Posted: Wednesday May 11, 2005 12:51PM; Updated: Wednesday May 11, 2005 12:51PM
Leo Mazzone has resurrected Mike Hampton's career after the lefty struggled in Colorado.
Jeff Gross/Getty Images
One of the perks of squeezing out this here literary wonderment each week is reading your e-mail. The e-mail you send me, I mean, not the e-mail you get. I peruse all of it and I'm always impressed by your passion, conviction and intelligence, even when you inform me that I'm a few lobes shy of a brick.
This week, the mailbag yielded the following item of interest from Brian Robinson of Piedmont S.C.: "While Bobby Cox is a slam dunk to make the Hall of Fame, what about Leo Mazzone? He deserves at least as much credit for the Braves' 13-year run as division champs. Do coaches ever make the HOF?"
Interesting notion. Managers, umpires, executives and pioneers are enshrined in Cooperstown. The Hall honors broadcasters and sportswriters. So why not a wing, or at least a kiosk in the lobby, for pitching and hitting gurus who have enjoyed extraordinary success and influence?
I'm talking about guys such as Charlie Lau, the hitting czar of the powerhouse K.C. Royals of the 1970s. Lau's The Art of Hitting .300 became the bible of batting and his disciples include respected hitting coach Walt Hriniak. George Brett credited Lau upon his induction to the Hall.
Mazzone is a good place to start. Atlanta's pitching coach since 1990 has left his fingerprints all over the Braves' unprecedented run of titles. Atlanta finished first or second in the majors in ERA from 1992 through 2002, and 21 percent of the 550 major leaguers polled by SI in July 2003 cited Mazzone as the best in the business. Runner-up Mel Stottlemyre garnered a mere 7 percent of the vote.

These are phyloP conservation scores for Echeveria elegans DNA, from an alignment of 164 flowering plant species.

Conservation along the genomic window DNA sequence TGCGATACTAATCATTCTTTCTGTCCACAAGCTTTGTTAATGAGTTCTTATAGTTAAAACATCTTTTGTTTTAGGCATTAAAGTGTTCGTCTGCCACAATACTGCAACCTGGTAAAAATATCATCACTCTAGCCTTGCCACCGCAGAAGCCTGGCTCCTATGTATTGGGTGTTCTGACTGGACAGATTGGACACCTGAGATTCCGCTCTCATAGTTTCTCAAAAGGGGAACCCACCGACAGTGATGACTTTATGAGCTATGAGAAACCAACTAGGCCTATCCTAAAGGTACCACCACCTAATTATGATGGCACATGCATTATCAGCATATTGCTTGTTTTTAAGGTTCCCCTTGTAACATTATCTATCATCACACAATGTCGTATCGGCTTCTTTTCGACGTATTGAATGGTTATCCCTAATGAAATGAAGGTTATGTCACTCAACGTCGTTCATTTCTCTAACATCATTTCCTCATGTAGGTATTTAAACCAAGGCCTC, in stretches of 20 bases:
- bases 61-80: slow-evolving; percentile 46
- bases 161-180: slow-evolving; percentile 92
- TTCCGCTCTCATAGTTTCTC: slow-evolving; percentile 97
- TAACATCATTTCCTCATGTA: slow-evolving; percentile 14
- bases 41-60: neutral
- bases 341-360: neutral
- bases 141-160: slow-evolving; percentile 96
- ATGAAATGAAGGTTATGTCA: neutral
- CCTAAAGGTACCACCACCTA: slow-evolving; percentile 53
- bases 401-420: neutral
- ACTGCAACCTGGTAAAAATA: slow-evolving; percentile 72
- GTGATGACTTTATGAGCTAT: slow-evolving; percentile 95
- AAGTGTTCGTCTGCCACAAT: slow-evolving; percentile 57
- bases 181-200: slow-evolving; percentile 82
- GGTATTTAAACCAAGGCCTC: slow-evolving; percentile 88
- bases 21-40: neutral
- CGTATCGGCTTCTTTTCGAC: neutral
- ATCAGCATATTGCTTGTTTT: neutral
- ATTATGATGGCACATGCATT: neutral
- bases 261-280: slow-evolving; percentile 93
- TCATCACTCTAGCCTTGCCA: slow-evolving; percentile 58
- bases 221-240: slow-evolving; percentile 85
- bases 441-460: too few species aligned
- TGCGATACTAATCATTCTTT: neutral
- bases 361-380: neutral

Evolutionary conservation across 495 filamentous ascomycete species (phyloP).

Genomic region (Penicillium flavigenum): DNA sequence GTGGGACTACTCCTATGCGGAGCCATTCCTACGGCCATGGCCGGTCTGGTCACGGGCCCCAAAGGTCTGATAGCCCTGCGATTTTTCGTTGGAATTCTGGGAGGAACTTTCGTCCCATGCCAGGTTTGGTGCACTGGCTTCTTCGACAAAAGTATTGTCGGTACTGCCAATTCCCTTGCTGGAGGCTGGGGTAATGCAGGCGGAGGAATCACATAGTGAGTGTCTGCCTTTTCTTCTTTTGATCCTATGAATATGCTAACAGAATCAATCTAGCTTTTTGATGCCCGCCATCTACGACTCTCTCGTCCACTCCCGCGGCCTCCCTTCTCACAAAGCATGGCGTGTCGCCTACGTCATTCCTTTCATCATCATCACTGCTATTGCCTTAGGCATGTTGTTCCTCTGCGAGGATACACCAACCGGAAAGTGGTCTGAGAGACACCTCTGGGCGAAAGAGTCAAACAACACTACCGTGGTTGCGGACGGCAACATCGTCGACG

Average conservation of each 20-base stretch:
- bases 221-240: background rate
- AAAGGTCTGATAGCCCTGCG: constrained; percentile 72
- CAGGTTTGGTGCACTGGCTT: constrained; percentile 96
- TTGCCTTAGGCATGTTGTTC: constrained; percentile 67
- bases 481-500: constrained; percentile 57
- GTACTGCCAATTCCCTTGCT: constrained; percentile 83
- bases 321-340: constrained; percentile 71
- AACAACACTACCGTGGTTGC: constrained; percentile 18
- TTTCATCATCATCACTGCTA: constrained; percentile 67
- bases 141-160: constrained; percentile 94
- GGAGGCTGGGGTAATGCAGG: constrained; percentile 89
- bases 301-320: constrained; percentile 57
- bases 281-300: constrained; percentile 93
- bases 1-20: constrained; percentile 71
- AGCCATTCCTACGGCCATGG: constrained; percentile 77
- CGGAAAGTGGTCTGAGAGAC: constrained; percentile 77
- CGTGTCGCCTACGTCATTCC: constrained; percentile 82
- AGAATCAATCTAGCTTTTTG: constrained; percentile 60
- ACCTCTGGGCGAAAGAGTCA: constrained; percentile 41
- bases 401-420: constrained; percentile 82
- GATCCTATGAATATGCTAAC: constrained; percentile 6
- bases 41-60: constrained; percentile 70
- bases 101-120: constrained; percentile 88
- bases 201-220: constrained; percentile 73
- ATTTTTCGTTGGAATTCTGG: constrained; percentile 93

Have a question or opinion for John? He might answer or address it in his next blog.
Yes, Mazzone has had stellar arms to work with, but what about his restoration of Mike Hampton after two confidence-shattering seasons in Colorado? And the dramatic improvement Mazzone wrought on the pedestrian likes of Mike Remlinger, John Burkett, Chris Hammond, Rudy Seanez, Mike Bielecki, and Paul Byrd? He also made effective closers out of Kerry Ligtenberg and John Rocker.
I reckon the acid test would be to put ol' Leo in a pitcher's Hades like Colorado and see if he's as effective. As the old philosopher O.A. "Bum" Phillips said about Don Shula, "He can take his'n and beat your'n, Then he can take your'n and beat his'n." I suspect Mazzone could'n in Colorado, too.
As I Was Saying
Several readers took me to task for calling out Brewers' owner Mark Attanasio in last week's writ about small-market teams that appear to be making a less-than concerted effort toward fielding a winner. Their main complaint was that Attanasio is in his rookie season in Milwaukee and deserves a grace period.
Agreed. I cited the owners of the D-Rays, Pirates, Royals and Brewers by name mainly to display their credentials as businessmen. As galling as it can be, there are times when it does not make business sense to throw a bucket of dough at premium players, and this can create a cloud of suspicion in the minds of fans, who deserve to be assured that management is doing all it can to win. There are certainly things ownership can do no matter what size market its team is in. Start with a search for a savvy GM and people who know how to assemble and maintain a productive player-development system. The Minnesota Twins are a nice example of one small-market franchise that has been fairing rather well in this manner in recent years.
"While I think baseball needs a salary cap because not everyone has the capital of Steinbrenner, I am also a strong proponent of the salary floor," wrote Jack Bartram of Kingston, N.Y. "That would be a minimum that a team can spend on salaries, or else they forfeit their share of revenue sharing. The object behind revenue sharing is to level the playing field, not make skinflint owners more wealthy."